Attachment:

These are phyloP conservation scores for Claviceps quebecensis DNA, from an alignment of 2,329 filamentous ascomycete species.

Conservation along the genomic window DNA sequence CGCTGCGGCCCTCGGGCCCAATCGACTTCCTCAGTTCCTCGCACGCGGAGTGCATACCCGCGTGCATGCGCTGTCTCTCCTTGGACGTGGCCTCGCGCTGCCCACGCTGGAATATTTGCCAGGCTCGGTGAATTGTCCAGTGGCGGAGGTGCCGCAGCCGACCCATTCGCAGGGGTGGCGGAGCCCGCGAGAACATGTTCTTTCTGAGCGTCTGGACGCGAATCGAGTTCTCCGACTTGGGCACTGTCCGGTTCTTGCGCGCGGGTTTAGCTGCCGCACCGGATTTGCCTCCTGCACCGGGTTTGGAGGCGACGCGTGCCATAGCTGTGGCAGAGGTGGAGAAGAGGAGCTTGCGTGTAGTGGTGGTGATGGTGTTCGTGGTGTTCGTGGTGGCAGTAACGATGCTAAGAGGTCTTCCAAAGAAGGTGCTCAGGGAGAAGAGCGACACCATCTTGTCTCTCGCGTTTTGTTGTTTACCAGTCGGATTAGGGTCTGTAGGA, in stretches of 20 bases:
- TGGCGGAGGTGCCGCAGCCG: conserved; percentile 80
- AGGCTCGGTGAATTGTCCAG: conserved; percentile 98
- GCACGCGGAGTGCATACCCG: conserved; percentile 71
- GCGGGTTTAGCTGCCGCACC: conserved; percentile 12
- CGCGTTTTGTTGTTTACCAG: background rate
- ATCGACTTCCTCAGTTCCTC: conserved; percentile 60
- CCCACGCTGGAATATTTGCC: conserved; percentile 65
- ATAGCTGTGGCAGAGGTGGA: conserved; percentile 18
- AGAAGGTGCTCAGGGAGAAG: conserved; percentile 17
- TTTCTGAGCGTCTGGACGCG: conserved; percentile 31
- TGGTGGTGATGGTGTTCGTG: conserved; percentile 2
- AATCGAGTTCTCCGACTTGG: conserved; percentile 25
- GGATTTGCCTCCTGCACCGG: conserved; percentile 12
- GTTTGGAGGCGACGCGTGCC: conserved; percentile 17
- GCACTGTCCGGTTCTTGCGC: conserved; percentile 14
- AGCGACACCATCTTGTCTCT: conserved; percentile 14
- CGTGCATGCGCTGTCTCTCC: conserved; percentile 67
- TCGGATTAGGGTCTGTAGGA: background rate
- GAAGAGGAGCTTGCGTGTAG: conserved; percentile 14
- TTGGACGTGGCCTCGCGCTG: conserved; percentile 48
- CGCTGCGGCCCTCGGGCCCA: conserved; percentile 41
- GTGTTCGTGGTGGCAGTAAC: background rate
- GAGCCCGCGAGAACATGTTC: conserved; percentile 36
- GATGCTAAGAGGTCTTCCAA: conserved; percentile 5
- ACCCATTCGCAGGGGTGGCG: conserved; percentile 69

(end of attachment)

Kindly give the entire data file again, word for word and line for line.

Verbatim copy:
These are phyloP conservation scores for Claviceps quebecensis DNA, from an alignment of 2,329 filamentous ascomycete species.

Conservation along the genomic window DNA sequence CGCTGCGGCCCTCGGGCCCAATCGACTTCCTCAGTTCCTCGCACGCGGAGTGCATACCCGCGTGCATGCGCTGTCTCTCCTTGGACGTGGCCTCGCGCTGCCCACGCTGGAATATTTGCCAGGCTCGGTGAATTGTCCAGTGGCGGAGGTGCCGCAGCCGACCCATTCGCAGGGGTGGCGGAGCCCGCGAGAACATGTTCTTTCTGAGCGTCTGGACGCGAATCGAGTTCTCCGACTTGGGCACTGTCCGGTTCTTGCGCGCGGGTTTAGCTGCCGCACCGGATTTGCCTCCTGCACCGGGTTTGGAGGCGACGCGTGCCATAGCTGTGGCAGAGGTGGAGAAGAGGAGCTTGCGTGTAGTGGTGGTGATGGTGTTCGTGGTGTTCGTGGTGGCAGTAACGATGCTAAGAGGTCTTCCAAAGAAGGTGCTCAGGGAGAAGAGCGACACCATCTTGTCTCTCGCGTTTTGTTGTTTACCAGTCGGATTAGGGTCTGTAGGA, in stretches of 20 bases:
- TGGCGGAGGTGCCGCAGCCG: conserved; percentile 80
- AGGCTCGGTGAATTGTCCAG: conserved; percentile 98
- GCACGCGGAGTGCATACCCG: conserved; percentile 71
- GCGGGTTTAGCTGCCGCACC: conserved; percentile 12
- CGCGTTTTGTTGTTTACCAG: background rate
- ATCGACTTCCTCAGTTCCTC: conserved; percentile 60
- CCCACGCTGGAATATTTGCC: conserved; percentile 65
- ATAGCTGTGGCAGAGGTGGA: conserved; percentile 18
- AGAAGGTGCTCAGGGAGAAG: conserved; percentile 17
- TTTCTGAGCGTCTGGACGCG: conserved; percentile 31
- TGGTGGTGATGGTGTTCGTG: conserved; percentile 2
- AATCGAGTTCTCCGACTTGG: conserved; percentile 25
- GGATTTGCCTCCTGCACCGG: conserved; percentile 12
- GTTTGGAGGCGACGCGTGCC: conserved; percentile 17
- GCACTGTCCGGTTCTTGCGC: conserved; percentile 14
- AGCGACACCATCTTGTCTCT: conserved; percentile 14
- CGTGCATGCGCTGTCTCTCC: conserved; percentile 67
- TCGGATTAGGGTCTGTAGGA: background rate
- GAAGAGGAGCTTGCGTGTAG: conserved; percentile 14
- TTGGACGTGGCCTCGCGCTG: conserved; percentile 48
- CGCTGCGGCCCTCGGGCCCA: conserved; percentile 41
- GTGTTCGTGGTGGCAGTAAC: background rate
- GAGCCCGCGAGAACATGTTC: conserved; percentile 36
- GATGCTAAGAGGTCTTCCAA: conserved; percentile 5
- ACCCATTCGCAGGGGTGGCG: conserved; percentile 69